“Citius. Altius. Fortius. Faster. Higher. Stronger.” –Olympic Motto, 1894
There is something about the Olympics, our world’s bi-annual international sporting competition, which can stir the heart and lift the soul, maybe even give us a deeper faith in humanity. Unlike any other global event, it can be difficult to watch the opening ceremonies—with a rainbow of nations entering the stadium, the release of white doves symbolizing peace, the lighting of the Olympic flame—without getting a bit choked up. This summer, when our world is rocked by the chaos of domestic and foreign terrorism, as whole regions of the globe shift in often scary ways, the Olympics, at their best, give us hope, perhaps, that we can somehow get along. At least on the playing field.
Consider: for two weeks, most of the world will watch and cheer this global event together. Thousands of athletes, moved to compete in sport merely for the love of it, which is the definition of the word amateur, represent their homelands with pride and joy. Obscure and quaint sports that never get in the spotlight suddenly gain our attention. Who knew how exciting fencing could be? Or pole vaulting? Or the shot put? In Rio all the ideals of fair competition will trump the flag of any one nation. No first world or third world. No one religion or political system to tear us apart. A Davidic athlete from a tiny nation might actually slay a Samsonite warrior from the greatest superpower.
At least that is what I want to believe, need to believe, as I watch the games.
I’m a big sports fan, have been since the age of seven, when I fell in love with baseball. Eighteen men on a verdant green and grassy field: hitting, pitching and batting. One team always wins. One team always loses. In the mind of that little boy and this now grown man, the game matters, in part, because I trust that it happens on a “level playing field.”
No cheating. No subterfuge. Just honest and hard fought gamesmanship.
The best sports always represent a covenant of sorts. We who watch trust in the truth of the game. Those who play agree to do so by the rules. Without this implicit covenant of honesty, the relationship breaks down between the fans and the players—the athletes in the stadium and the folks in the stands cheering their hearts out.
According to the journalist William Safire, in his 1993 book A Political Dictionary, the idea of a level playing field first appears in the Bible, in 1 Kings 20:33. In the midst of ancient Israel’s warring competition to secure a foothold in the Middle East, circa 950 B.C.E., Syrian fighters fear their Hebrew counterparts, so they devise a counter strategy. “‘[Israel’s] gods are gods of hills; therefore they were stronger than we; let us fight against them in the plain, and surely we shall be stronger than they.’”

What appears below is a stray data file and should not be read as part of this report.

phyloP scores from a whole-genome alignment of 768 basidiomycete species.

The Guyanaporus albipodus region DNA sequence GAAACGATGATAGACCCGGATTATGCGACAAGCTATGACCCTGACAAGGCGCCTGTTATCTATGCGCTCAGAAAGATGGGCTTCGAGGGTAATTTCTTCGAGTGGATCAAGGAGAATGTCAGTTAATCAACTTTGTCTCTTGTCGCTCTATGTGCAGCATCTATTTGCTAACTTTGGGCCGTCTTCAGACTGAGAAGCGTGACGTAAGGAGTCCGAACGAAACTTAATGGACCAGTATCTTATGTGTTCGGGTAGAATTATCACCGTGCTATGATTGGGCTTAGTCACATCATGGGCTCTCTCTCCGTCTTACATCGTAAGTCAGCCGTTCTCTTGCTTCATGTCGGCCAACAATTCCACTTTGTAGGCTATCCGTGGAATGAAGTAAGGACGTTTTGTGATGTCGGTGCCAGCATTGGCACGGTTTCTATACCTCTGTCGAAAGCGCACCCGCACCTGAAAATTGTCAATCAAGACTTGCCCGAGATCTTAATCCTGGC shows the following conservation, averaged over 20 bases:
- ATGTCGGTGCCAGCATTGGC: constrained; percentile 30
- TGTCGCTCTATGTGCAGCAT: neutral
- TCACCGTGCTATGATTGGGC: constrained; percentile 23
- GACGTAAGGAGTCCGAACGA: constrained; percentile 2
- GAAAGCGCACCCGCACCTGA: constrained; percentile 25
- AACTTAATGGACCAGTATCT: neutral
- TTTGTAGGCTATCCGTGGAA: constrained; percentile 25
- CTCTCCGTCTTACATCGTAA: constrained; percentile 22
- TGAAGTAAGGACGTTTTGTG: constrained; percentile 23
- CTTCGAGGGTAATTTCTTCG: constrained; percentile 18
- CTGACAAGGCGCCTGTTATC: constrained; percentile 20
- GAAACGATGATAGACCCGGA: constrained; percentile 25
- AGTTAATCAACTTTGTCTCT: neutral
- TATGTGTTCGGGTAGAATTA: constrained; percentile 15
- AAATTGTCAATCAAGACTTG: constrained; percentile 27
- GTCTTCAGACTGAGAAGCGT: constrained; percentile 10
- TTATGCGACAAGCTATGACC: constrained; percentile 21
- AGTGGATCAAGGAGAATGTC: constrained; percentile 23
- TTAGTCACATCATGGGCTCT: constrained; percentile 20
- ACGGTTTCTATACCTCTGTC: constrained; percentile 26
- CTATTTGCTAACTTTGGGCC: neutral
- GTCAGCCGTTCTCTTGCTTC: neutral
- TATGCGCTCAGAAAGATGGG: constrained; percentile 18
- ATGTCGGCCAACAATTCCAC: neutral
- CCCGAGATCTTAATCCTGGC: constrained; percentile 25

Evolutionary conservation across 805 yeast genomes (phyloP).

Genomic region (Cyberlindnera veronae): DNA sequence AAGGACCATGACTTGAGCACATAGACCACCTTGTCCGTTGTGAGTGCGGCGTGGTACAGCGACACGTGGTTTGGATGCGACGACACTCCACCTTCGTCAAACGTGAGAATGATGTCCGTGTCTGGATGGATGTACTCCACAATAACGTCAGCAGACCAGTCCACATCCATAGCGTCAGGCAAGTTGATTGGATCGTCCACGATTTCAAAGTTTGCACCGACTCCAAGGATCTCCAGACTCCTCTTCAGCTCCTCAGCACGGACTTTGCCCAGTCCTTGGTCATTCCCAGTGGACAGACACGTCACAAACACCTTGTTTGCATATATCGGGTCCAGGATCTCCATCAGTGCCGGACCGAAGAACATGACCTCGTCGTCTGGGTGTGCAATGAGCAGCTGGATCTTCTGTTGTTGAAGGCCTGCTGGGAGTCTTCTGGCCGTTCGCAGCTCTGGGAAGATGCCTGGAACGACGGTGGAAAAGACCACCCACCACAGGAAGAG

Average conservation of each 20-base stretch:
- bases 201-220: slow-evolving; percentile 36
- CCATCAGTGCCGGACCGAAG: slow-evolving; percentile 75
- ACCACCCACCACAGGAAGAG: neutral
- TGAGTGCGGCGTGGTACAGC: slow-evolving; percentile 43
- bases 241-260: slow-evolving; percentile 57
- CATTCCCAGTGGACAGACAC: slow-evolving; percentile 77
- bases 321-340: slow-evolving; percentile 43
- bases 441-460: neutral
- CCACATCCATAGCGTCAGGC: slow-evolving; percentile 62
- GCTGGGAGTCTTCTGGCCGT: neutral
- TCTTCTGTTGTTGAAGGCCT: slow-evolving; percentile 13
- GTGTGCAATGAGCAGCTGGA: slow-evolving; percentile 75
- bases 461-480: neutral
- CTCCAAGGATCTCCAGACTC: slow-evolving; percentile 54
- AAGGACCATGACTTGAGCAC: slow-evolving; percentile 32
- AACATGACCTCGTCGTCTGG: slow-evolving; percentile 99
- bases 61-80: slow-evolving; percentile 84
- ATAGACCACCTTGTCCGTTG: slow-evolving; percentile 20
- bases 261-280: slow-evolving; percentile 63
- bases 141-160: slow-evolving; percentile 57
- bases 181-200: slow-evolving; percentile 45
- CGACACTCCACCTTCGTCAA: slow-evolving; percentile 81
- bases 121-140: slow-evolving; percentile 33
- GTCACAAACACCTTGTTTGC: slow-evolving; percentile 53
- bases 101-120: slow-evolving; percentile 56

Translation. We can’t beat them at their own game in the mountains where they know the playing field. But if we get them to play against us on a flat plain in the desert (that level playing field), we might just win. They’d have no place to hide. There’d be no tricky undulations on the playing surface to give the home team a secret advantage. Just mano e mano, face to face, eye to eye. Final score? Israel still won a rather lopsided affair against their Syrian foes.
But we get the idea and ideal: in the truest of human competition, competitors must agree to play by the rules, if the game is to matter. If fans are to believe in the games they watch, they must trust that judges are unbiased, that athletes are drug free, and that the heavy metal shot put that the women will throw will always weigh exactly 8.8 pounds, no more, no less.
The truth is that the modern Olympics movement has been tainted at times by the scandal of cheating. This year the Russian team is down by more than 100 athletes after its government sports authority was caught cheating, so in Rio, there will be no Russian track and field team. They’ve all been banned for “unleveling” the field of competition, through state sanctioned doping.
To this, the cynic might respond, “Everyone cheats, just not everyone is caught.” The realist might say, “What do you expect?” They argue that the 2016 Olympics are filled with athletes who are in fact are paid by their sponsoring committees, and thus not true amateurs.
But me? I’m still a fan, a romantic about sports. In a world where cheating is too often the norm—in politics, in business, even in big-time religion—I need to believe in a part of life where folks win or lose, soar or sink, based solely upon their God-given talents. No short cuts. No sleight of hand. So I can’t help but be hopeful about the games and believe in “Faster. Higher. Stronger.” Believe that the overwhelming number of Olympians won’t cheat, and will instead demand a level playing field on which to compete.
So remember to set your DVR and get ready for the Olympics. Like the human condition, this temporary world community will always reflect athletes competing at the highest level of physical achievement, from the winner of the marathon, to the last person who crosses the finish line some eight minutes later. All we ask is that the athletes play hard and play fair. On a level field. Then, everyone wins.
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